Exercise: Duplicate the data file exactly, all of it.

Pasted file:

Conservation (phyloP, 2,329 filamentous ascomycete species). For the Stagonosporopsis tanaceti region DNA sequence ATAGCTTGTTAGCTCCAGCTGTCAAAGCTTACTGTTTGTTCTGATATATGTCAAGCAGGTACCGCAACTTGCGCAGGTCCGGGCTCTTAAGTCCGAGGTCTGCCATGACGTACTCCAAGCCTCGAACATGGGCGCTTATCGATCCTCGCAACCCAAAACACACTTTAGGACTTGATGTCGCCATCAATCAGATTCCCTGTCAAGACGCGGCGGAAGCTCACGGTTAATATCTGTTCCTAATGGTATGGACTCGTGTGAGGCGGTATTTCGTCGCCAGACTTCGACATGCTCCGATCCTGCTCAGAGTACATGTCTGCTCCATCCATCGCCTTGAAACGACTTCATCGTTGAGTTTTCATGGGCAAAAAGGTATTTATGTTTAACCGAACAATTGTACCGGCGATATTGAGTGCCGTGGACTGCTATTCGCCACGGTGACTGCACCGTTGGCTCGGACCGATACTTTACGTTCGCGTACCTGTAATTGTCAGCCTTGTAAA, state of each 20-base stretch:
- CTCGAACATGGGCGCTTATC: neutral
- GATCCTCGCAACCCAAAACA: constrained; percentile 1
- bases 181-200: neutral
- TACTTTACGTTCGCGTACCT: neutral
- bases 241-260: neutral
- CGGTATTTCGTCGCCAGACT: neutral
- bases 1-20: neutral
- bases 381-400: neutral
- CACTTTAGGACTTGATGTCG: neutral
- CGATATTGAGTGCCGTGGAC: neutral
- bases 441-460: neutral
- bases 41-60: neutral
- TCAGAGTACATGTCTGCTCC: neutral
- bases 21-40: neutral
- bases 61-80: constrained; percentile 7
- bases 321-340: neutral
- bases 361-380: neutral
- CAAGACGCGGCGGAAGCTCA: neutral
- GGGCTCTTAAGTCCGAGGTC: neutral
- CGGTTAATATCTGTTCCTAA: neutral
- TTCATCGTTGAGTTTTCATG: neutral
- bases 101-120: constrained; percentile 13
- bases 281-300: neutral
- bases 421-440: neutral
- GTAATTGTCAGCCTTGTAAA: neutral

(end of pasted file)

Conservation (phyloP, 2,329 filamentous ascomycete species). For the Stagonosporopsis tanaceti region DNA sequence ATAGCTTGTTAGCTCCAGCTGTCAAAGCTTACTGTTTGTTCTGATATATGTCAAGCAGGTACCGCAACTTGCGCAGGTCCGGGCTCTTAAGTCCGAGGTCTGCCATGACGTACTCCAAGCCTCGAACATGGGCGCTTATCGATCCTCGCAACCCAAAACACACTTTAGGACTTGATGTCGCCATCAATCAGATTCCCTGTCAAGACGCGGCGGAAGCTCACGGTTAATATCTGTTCCTAATGGTATGGACTCGTGTGAGGCGGTATTTCGTCGCCAGACTTCGACATGCTCCGATCCTGCTCAGAGTACATGTCTGCTCCATCCATCGCCTTGAAACGACTTCATCGTTGAGTTTTCATGGGCAAAAAGGTATTTATGTTTAACCGAACAATTGTACCGGCGATATTGAGTGCCGTGGACTGCTATTCGCCACGGTGACTGCACCGTTGGCTCGGACCGATACTTTACGTTCGCGTACCTGTAATTGTCAGCCTTGTAAA, state of each 20-base stretch:
- CTCGAACATGGGCGCTTATC: neutral
- GATCCTCGCAACCCAAAACA: constrained; percentile 1
- bases 181-200: neutral
- TACTTTACGTTCGCGTACCT: neutral
- bases 241-260: neutral
- CGGTATTTCGTCGCCAGACT: neutral
- bases 1-20: neutral
- bases 381-400: neutral
- CACTTTAGGACTTGATGTCG: neutral
- CGATATTGAGTGCCGTGGAC: neutral
- bases 441-460: neutral
- bases 41-60: neutral
- TCAGAGTACATGTCTGCTCC: neutral
- bases 21-40: neutral
- bases 61-80: constrained; percentile 7
- bases 321-340: neutral
- bases 361-380: neutral
- CAAGACGCGGCGGAAGCTCA: neutral
- GGGCTCTTAAGTCCGAGGTC: neutral
- CGGTTAATATCTGTTCCTAA: neutral
- TTCATCGTTGAGTTTTCATG: neutral
- bases 101-120: constrained; percentile 13
- bases 281-300: neutral
- bases 421-440: neutral
- GTAATTGTCAGCCTTGTAAA: neutral